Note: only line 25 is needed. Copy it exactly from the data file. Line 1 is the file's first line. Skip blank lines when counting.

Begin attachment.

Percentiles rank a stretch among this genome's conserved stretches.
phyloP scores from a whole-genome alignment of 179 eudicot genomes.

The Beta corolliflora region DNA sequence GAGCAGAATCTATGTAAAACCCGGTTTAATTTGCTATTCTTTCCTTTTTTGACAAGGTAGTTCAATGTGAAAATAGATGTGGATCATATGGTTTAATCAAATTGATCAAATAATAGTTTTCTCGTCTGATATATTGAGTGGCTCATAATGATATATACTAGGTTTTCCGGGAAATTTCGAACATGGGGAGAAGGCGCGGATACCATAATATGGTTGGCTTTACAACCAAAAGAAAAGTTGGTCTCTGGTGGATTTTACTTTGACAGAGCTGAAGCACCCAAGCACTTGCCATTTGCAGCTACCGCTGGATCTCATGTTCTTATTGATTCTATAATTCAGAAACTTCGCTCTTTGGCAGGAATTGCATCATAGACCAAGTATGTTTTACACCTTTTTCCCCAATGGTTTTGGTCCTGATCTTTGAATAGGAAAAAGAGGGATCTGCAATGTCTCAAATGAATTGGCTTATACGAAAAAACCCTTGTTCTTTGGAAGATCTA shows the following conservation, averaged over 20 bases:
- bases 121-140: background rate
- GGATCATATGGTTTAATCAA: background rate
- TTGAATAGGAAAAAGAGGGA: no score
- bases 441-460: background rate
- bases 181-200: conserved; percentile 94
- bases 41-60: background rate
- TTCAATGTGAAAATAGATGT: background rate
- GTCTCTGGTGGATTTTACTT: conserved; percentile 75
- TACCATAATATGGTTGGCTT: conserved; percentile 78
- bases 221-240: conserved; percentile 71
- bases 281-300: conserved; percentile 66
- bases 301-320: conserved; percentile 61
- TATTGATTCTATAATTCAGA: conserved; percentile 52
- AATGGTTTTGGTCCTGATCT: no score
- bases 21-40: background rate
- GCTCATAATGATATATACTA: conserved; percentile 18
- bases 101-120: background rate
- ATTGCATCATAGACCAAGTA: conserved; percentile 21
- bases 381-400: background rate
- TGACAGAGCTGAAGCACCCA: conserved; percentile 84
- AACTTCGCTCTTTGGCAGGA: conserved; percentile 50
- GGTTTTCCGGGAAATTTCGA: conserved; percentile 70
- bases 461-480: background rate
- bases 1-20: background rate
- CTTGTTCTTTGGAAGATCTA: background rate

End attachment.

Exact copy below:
- GGTTTTCCGGGAAATTTCGA: conserved; percentile 70